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Dealing with the trauma of sexual assault

University life is supposed to be one of the most enjoyable times of a person’s life. Unfortunately, for some this is the time they may fall victims to sexual assault.
 
The term sexual assault has shockingly become normalised in society and has become a common threat to university students. The University of the Free State (UFS) through its sexual harassment, sexual misconduct, and sexual violence policy strongly condemns any form of sexual abuse. Dr Melissa Barnaschone, Director at Student Counselling and Development (UFS) says the university cares for the health and wellbeing of students and provides necessary support for victims of sexual assault and trauma.
 
It is unfortunate that sexual assault comes with many misconceptions that often shift responsibility and blame from the perpetrator to the victim. “It is important to always remember that it is not your fault; do not blame yourself,” says Dr Barnaschone. Helpguide.Org: Trusted guide to mental & emotional health says sexual assault leaves psychological wounds and sometimes long-lasting health challenges. Such trauma can severely affect a person’s ability to cope with daily academic, social, professional, and personal responsibilities.
 
Any sexual violence is a crime and as a victim, you are not to blame. Healing is achieved when you start to believe that you are not responsible for what happened to you. Visit Helpguide.Org for more information on post-traumatic stress disorder, trauma recovery tips and other related topics.

On this video clip, Dr Barnaschone shares some guidelines to deal with sexual assault and trauma: 

News Archive

Excellent facilities, pleasant weather and hospitality attract international teams
2012-03-14

 

Germany and South Africa played friendly practice matches at the UFS during their training camps.
Photo: Johan Roux
14 March 2012

Three international hockey teams have used the practice facilities of the university since the beginning of the year to prepare for the Olympic Games in August this year. The German and South African hockey teams have practiced here on four previous occasions.

Due to the cold weather in Europe, Austria also held its hockey training camp at the university this year. In addition, four of Austria’s triathlon athletes used the cross country track and swimming pool on the Bloemfontein Campus to prepare for the Olympic Games.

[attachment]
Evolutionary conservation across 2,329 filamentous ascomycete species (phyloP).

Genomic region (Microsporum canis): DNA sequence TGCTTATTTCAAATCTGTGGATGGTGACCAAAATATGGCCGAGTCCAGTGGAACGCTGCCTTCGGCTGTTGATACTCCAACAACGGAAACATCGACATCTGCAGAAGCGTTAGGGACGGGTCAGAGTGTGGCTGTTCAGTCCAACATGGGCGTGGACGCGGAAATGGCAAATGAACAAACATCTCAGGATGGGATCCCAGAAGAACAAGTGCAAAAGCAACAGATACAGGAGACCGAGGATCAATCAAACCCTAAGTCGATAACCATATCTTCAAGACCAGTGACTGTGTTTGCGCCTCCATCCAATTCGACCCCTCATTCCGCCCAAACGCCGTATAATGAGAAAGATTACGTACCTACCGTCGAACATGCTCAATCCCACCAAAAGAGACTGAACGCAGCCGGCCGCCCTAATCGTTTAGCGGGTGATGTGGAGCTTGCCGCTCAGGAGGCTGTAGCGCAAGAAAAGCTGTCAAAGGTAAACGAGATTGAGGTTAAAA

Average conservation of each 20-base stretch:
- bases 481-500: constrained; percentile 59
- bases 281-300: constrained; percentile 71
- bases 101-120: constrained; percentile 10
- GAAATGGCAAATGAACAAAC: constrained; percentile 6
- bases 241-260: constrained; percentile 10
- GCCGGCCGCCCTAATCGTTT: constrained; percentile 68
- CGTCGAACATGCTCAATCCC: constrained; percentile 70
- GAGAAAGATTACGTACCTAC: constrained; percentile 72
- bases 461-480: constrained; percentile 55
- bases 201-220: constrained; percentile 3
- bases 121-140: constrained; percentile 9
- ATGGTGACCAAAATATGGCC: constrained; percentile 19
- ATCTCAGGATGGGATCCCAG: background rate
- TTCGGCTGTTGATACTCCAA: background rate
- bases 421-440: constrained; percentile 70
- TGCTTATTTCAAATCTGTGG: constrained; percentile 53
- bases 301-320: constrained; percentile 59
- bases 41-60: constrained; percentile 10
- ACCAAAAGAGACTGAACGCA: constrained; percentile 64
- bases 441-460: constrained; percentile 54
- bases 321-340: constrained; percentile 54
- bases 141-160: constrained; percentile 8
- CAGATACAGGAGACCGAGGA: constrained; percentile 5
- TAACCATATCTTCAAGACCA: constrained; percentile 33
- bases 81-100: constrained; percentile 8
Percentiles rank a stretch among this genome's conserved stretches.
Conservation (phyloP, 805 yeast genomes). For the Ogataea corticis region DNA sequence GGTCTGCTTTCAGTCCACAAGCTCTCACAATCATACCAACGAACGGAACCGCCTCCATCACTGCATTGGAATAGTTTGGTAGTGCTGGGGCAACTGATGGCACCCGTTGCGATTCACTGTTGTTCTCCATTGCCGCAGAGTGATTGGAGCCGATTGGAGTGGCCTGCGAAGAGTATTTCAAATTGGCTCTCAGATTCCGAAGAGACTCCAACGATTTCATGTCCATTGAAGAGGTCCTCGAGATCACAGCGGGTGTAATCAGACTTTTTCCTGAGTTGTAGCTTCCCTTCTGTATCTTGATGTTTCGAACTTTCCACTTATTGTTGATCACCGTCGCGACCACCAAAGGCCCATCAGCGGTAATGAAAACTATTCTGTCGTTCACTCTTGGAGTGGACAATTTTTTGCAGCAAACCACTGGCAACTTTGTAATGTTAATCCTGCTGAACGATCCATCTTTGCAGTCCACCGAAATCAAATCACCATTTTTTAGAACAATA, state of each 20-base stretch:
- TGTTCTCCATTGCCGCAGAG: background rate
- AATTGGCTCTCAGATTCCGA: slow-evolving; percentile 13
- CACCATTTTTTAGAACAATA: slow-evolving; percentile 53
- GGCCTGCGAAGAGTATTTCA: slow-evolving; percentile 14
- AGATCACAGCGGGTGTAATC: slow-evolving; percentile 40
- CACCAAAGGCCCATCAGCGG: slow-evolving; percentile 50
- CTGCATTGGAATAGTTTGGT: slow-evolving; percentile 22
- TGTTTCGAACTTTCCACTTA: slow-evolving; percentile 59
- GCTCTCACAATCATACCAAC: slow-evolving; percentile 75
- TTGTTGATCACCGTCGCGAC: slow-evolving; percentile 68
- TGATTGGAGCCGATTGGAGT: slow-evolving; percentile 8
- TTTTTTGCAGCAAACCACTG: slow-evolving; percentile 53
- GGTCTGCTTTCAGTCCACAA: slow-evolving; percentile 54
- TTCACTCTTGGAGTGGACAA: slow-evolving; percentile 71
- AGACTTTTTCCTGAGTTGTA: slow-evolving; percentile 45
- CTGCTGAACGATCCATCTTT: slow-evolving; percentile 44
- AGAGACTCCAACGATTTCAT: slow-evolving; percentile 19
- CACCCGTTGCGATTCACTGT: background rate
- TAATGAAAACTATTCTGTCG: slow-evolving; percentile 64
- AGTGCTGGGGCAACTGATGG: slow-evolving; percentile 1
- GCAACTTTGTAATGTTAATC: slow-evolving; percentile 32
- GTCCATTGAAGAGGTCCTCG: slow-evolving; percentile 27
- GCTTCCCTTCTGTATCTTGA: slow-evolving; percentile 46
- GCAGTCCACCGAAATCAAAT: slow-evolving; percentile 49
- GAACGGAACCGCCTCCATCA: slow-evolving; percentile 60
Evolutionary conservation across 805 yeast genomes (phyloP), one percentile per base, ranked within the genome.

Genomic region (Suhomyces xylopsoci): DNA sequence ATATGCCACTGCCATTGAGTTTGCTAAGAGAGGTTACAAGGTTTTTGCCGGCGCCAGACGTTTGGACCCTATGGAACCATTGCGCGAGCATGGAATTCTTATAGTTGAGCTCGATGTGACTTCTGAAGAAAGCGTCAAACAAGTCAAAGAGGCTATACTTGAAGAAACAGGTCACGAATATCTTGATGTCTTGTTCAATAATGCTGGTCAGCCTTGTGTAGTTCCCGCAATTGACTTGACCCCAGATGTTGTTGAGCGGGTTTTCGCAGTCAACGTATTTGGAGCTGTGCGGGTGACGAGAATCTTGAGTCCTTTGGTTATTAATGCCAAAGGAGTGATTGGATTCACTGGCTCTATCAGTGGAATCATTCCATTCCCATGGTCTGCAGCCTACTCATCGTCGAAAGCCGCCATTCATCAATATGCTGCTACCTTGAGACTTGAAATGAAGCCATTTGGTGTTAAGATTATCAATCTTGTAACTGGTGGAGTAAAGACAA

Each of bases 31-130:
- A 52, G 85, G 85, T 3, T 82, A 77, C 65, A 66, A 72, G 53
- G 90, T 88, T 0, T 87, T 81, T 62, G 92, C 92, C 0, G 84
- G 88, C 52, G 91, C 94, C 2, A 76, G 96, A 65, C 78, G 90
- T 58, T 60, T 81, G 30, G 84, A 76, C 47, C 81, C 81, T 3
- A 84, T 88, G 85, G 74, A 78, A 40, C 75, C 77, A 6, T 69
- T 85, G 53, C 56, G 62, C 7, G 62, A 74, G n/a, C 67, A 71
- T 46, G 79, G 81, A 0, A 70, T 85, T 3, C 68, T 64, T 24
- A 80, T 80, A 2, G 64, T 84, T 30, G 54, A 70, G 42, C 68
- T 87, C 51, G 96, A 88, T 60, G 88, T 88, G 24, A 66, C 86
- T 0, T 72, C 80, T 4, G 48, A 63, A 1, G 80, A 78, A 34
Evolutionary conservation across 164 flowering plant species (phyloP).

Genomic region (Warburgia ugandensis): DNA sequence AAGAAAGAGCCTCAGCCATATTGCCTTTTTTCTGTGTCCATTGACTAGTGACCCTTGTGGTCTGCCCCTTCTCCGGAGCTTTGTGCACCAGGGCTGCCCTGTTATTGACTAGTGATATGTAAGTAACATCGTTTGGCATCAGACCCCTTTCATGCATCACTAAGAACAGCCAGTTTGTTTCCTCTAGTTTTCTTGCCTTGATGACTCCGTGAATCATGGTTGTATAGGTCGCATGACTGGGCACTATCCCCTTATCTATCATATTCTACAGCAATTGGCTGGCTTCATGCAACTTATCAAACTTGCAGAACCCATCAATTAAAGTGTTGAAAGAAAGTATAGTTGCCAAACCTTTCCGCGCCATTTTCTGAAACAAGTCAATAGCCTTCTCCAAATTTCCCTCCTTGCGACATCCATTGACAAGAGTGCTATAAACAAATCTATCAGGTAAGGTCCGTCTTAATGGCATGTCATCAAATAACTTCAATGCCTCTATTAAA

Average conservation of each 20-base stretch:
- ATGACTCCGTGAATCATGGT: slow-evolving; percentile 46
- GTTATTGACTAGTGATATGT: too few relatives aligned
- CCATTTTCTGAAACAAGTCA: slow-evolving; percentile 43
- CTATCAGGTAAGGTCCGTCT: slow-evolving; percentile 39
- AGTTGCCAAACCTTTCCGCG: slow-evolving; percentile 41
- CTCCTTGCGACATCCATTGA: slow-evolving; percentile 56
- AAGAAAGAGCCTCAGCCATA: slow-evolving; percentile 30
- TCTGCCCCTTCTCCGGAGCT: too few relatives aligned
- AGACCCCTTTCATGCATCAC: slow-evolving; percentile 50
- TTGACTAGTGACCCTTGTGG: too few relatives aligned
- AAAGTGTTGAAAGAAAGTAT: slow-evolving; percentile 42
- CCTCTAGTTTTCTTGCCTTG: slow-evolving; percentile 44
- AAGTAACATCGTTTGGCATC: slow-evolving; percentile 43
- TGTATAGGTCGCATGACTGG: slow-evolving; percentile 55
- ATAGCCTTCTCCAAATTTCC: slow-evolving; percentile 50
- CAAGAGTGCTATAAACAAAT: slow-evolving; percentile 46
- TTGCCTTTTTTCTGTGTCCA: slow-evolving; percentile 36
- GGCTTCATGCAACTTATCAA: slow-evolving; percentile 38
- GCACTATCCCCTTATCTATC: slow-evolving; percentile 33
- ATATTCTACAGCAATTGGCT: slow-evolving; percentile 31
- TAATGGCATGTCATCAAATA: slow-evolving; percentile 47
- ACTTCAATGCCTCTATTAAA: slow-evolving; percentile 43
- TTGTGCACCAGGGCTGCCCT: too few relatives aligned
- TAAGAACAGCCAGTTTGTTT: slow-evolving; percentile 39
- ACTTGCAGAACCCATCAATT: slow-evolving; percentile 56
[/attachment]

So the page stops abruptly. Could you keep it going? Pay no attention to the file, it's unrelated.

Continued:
Germany’s national hockey team practised at the university from 3 to 12 March 2012. South Africa made use of the facilities from 5 to 10 March and Austria’s national team has been practicing in Bloemfontein since 24 February. From 3 to 10 March, a club team from Austria also made use of the university’s facilities, including the astros, the swimming pool, the athletics track and the Biokinetics Centre. SV Arminem also played two matches against the men’s hockey team from Kovsies. The first match end 2-2. With the second match Kovsies won 4-1.

Other international hockey teams who have made use of the astros over the past six years include Russia, Argentina, Belgium, China, Azerbaidjan and the Netherlands.

Staff ensured that everything ran like clockwork during the different training camps. Ms Annemarie Ludick and Mr Frans van der Watt, under the guidance of Mr Mickey Gordon, Head: Institutional Promotion, Fundraising, Marketing and Sport, were responsible for the logistical arrangements and finances. Mr Johan Gerber saw to the maintenance of the astros. The university boasts some of the best equipped astros in the world. “Germany, for example, did not bring along any exercise balls, cones, or beds (for use by physiotherapists) because the astros are fully equipped,” said Ms Ludick.

The fact that international teams such as Germany (ranked second in the world), South Africa and Austria made use of the university’s facilities is significant. “The university’s first team got for example the opportunity to play practice games against these players. The training camps also contributed to the economy of Bloemfontein,” said Ms Ludick.

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